All these people had lots of different people, whether researchers or marketers or assistants or who knows what, helping out in making these great things come to life.
FELDMAN: So we’re in a fairly conservative industry with a lot of compliance. What would you say to anyone who thinks “You know what? This can’t apply to us because we can’t use humor; we have to be compliant.”
LEONARD: I have a great example of that. Four years ago, we partnered up with a group that is now owned by the New York Stock Exchange. They were offering ethics and compliance training that was dull as dishwater, and people weren’t paying attention.
And this stuff is hugely important, as you know. Lives are in the balance, and lots of dollars are as well. What they figured out, and science has backed us up on this, is that comedy is a very effective way to communicate.
So we have a thing called RealBiz Shorts, which are these short videos that tee-up ethics and compliance training. If it’s about not taking bribes from foreign companies or it’s about certain kinds of behaviors in the office, Second City does these really punchy, short, funny sketches that show you how not to do it, to reinforce the way to do it.
And this has been just a multimillion- dollar success for us because the issues are so important, they have to be laughed at because that is the way these messages and these ideas sink in. And, more and more, people are beginning to understand that comedy is an incredibly effective tool to communicate.
The advertising industry figured this out years ago. The vast bulk of the ads that you see on television are attempting to use humor — I’m not going to say they’re funny; a lot of people practice comedy without a license. But the really good stuff —the stuff we remember — is funny.
Especially right now with the rise of all the sort of humorous news outlets that we have, whether it’s “The Daily Show” or Samantha Bee or Trevor Noah, all those guys become truth-tellers for us, in part because they’re using humor to talk about things that are really troubling or really hard or very partisan. Somehow, through the lens of comedy, it allows us to really take these difficult topics and put them in a national conversation.
FELDMAN: It definitely engages people at a different level with humor. It lowers their barriers.
LEONARD: Yes, and there’s a little bit of science on this. Harvard recently did a study on status and humor inside organizations, and the interesting thing they discovered was that people who use humor in the workplace were considered to have higher status and higher confidence.
They also studied people using taboo humor, humor that was inappropriate. The results were that not only were they also looked at as having higher status, but, conversely, they were looked at as having less confidence.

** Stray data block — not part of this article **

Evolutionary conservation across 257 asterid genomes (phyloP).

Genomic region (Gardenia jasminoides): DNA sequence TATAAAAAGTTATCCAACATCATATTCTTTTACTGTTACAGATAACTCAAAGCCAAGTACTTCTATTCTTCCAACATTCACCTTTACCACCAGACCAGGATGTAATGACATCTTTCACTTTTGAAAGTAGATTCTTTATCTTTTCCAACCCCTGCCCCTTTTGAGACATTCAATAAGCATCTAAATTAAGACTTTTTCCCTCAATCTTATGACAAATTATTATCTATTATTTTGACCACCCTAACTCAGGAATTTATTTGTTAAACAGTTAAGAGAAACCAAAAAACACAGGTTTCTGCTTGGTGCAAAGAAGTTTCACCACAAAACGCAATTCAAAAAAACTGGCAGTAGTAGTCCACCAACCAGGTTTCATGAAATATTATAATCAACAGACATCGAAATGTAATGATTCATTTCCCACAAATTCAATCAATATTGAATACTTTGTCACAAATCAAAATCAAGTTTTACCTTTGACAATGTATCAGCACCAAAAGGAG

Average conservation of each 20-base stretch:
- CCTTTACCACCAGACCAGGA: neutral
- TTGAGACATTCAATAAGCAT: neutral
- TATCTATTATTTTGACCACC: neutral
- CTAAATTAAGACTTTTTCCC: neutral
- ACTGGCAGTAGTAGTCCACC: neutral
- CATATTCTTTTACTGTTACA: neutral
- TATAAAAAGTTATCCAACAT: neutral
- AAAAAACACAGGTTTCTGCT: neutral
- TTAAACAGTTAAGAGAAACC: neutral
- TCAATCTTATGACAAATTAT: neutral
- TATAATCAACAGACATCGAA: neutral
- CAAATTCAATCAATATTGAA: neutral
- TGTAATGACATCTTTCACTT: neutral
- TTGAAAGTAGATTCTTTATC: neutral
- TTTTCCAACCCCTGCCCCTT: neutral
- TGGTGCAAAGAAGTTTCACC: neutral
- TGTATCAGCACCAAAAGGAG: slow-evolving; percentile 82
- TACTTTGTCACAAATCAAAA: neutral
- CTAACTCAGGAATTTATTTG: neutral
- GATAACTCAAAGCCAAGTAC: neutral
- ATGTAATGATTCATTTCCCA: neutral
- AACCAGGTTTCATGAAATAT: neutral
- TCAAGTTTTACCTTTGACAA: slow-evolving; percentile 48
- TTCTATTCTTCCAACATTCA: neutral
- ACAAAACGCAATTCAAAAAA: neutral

Comedy is so effective that it really can up your chances of success in a business setting, and it can destroy you. And we all know this simply from the mass amounts of failed tweets that take down one corporate person after another corporate person, seemingly on a weekly basis — except for certain people who may be in charge of our country. But everyone else seems to be affected by this level of tweeting that gets them in trouble.
FELDMAN: In your book, you talk about some essentials of comedy. What are some essentials that might actually help businesses be funnier?
LEONARD: Companies crave authenticity. They want to feel authentic and speak with an authentic voice. That means they’re going to have to be a little vulnerable. A lot of companies are not comfortable being vulnerable, but part of that is allowing yourself to be made fun of.
Domino’s was an example of one of the great successes in the modern era. Domino’s, we all know, had this pizza that tasted like cardboard, and then they decided to make a change. They came out and said it — “Our pizza was terrible. We’re changing it. Try it out.” And they had a huge turnaround.
I think too many companies are so invested in never looking like they made a mistake that they lose any sense of a sort of authentic connection with the customer base. As we’re understanding the way that the millennial and Gen-Z generations approach the world, we know that approach is a nonstarter. That is going to doom companies that don’t know their behaviors need to change.
FELDMAN: Fear of failure is the enemy of improv. You talk about learning to “fail well.” How do you that?
LEONARD: Fear of failure is what screws everything up. When we’re seeing 1,000 to 2,000 people audition at Second City over the course of an entire week, we can pretty much tell the people who are not going to make it within the first two or three minutes because they are petrified, and they show it. And, conversely, the people who are successful don’t have that sense at all — they walk on stage with a sense of ease. They’re making just as many mistakes as the person who’s so visibly scared. They just can sort of breeze through the mistakes.